Barrow author had to keep award nomination a secret

Anchorage Daily NewsOctober 15, 2011 

Edwardson

The hardest part of being nominated for one of the top literary prizes in America? Not being able to tell anyone about it, said Debby Dahl Edwardson.

Edwardson of Barrow received a phone call Monday morning telling her that her young adult novel, "My Name Is Not Easy," was a finalist for the National Book Award.

"Then they proceeded to tell me not to tell anybody," she said. "I spent the next two days in this high state of nausea."

The announcement was made public Wednesday and word spread rapidly through Alaska's literary community -- and even more rapidly through the Inupiat town of Barrow, the northernmost settlement in the United States.

Edwardson will be flying to New York for a Nov. 16 banquet where the winners in four categories -- including Young People's Literature, the award for which she has been nominated -- will be announced. Before then, she'll be in Anchorage for a book signing event at 3 p.m. todayat the Anchorage Museum.

"My Name Is Not Easy," is the story of three Inupiaq children sent to a boarding school between 1960 and 1964. The story deals with their homesickness, hope, loss and coalescence as a family unit. Kirkus Reviews called the book, "painful, inspiring and affectionate."

Edwardson is not an Alaska Native. She's originally from the suburbs near Minneapolis. She came north after getting her degree in English at Colorado College in Colorado Springs. For a while she lived in the woods near Fairbanks and worked on the pipeline. Then, about 30 years ago, she went to Barrow.

"As odd as it sounds, I felt like I was home," she said. She married George Edwardson, a geologist who operated the Barrow gas field and has since had a role in tribal government on the North Slope.

"George is the storyteller," she joked. "I'm the scribe."

Among his stories were recollections of his school years. Like many Native teens in the days before each village got its own high school, he was sent to boarding schools. In his case, it was the Catholic school at Copper Center.

"The book is not about Copper Center," Debby Edwardson stressed. "It's fiction. A lot of it comes from his stories, but a lot is from other people too.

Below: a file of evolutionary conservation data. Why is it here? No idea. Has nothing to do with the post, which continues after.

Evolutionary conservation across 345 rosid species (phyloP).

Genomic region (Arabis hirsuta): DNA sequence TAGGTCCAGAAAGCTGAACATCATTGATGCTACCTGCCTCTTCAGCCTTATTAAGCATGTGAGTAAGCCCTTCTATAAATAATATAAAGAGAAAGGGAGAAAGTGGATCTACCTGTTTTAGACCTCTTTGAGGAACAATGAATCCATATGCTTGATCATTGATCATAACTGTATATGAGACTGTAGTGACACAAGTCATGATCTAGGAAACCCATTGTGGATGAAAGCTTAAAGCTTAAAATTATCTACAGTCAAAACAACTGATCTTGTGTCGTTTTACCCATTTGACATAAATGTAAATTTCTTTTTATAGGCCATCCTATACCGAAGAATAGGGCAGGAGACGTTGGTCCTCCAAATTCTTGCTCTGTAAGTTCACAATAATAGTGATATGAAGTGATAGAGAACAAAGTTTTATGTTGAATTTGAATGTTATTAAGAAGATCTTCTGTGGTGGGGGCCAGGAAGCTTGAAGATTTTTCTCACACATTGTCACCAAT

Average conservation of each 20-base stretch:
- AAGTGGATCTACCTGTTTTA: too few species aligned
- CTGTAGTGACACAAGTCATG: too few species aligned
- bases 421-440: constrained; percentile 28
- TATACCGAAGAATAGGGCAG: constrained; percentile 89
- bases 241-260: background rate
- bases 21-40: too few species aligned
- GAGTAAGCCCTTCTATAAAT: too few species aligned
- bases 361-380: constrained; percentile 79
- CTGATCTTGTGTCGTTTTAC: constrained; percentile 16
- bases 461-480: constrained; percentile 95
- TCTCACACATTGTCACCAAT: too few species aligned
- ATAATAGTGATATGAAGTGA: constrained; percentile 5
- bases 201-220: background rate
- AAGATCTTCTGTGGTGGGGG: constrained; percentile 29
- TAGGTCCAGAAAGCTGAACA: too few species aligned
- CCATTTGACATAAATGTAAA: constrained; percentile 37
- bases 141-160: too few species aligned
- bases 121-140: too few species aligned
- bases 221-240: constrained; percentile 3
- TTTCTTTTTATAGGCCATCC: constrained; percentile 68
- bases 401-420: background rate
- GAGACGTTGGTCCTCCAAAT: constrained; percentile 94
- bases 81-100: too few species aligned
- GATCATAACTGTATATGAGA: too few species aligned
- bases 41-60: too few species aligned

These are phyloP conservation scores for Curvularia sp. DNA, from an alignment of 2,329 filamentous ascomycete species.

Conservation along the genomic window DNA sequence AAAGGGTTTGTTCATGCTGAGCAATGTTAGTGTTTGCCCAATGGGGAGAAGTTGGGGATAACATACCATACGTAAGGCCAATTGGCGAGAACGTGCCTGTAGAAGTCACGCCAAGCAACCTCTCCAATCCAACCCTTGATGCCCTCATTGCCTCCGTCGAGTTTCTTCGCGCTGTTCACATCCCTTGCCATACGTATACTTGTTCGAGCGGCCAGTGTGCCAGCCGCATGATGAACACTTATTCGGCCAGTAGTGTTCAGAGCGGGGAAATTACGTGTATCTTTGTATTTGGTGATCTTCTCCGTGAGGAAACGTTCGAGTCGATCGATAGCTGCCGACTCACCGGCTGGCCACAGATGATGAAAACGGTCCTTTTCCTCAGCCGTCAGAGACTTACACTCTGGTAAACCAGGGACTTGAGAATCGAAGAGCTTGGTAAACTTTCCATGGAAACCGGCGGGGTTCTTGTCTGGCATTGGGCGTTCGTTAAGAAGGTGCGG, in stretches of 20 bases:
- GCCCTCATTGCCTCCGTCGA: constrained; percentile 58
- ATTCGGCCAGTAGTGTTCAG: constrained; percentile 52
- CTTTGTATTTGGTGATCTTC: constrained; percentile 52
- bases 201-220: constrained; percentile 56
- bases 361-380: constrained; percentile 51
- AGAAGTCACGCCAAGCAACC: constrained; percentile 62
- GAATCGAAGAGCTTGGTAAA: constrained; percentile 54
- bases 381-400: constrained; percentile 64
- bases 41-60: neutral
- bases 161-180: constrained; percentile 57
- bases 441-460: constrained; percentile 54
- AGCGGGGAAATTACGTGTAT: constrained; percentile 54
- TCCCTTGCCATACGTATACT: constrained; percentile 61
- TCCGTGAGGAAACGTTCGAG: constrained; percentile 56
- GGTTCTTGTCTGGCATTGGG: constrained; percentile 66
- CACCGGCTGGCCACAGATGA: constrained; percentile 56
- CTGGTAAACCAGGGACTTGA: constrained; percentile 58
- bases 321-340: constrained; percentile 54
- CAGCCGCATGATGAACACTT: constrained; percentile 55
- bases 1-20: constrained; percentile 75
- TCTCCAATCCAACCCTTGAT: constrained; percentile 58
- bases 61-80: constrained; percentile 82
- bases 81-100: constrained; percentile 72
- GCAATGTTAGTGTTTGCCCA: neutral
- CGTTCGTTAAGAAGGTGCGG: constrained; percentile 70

"The interesting thing to me about the boarding school experience is how it brought diverse tribes together and created a really strong network across the state," she said. "It's not some victim story; it's about how these kids come together and create family."

Edwardson has been publishing for most of the past decade. Her first book, "Whale Snow," was a picture book for elementary school children with illustrations by Annie Patterson. Her second, "Blessing's Bead," was for middle-school readers. "My Name Is Not Easy" is aimed at young adults but is substantial enough to interest older readers as well.

"I'm on a kind of trajectory here," she said. "I guess my next book will have to be an adult novel."

A "voracious reader" as a child, Edwardson found it hard to name a favorite writer. "But Sherman Alexie is one of my favorites these days," she said.

She said she has nonfiction and fiction projects in the works. And she's hoping to spend more time at a cabin on an island in Minnesota, similar to one where her family spent summers when she was a child. If, that is, she can cope with the change in scenery and society.

"After I moved to Barrow, the only culture shock went in the other direction. I didn't have that much money in those days. We didn't travel that much -- not with seven children. And when I did go down to the Lower 48, it was culture shock to me."

Her hobbies include skin sewing, making the fancy patterns that embellish parkas in Barrow, and bicycling. In season.

"Barrow is not the easiest place to bike," she said.

Reach Mike Dunham at mdunham@adn.com.

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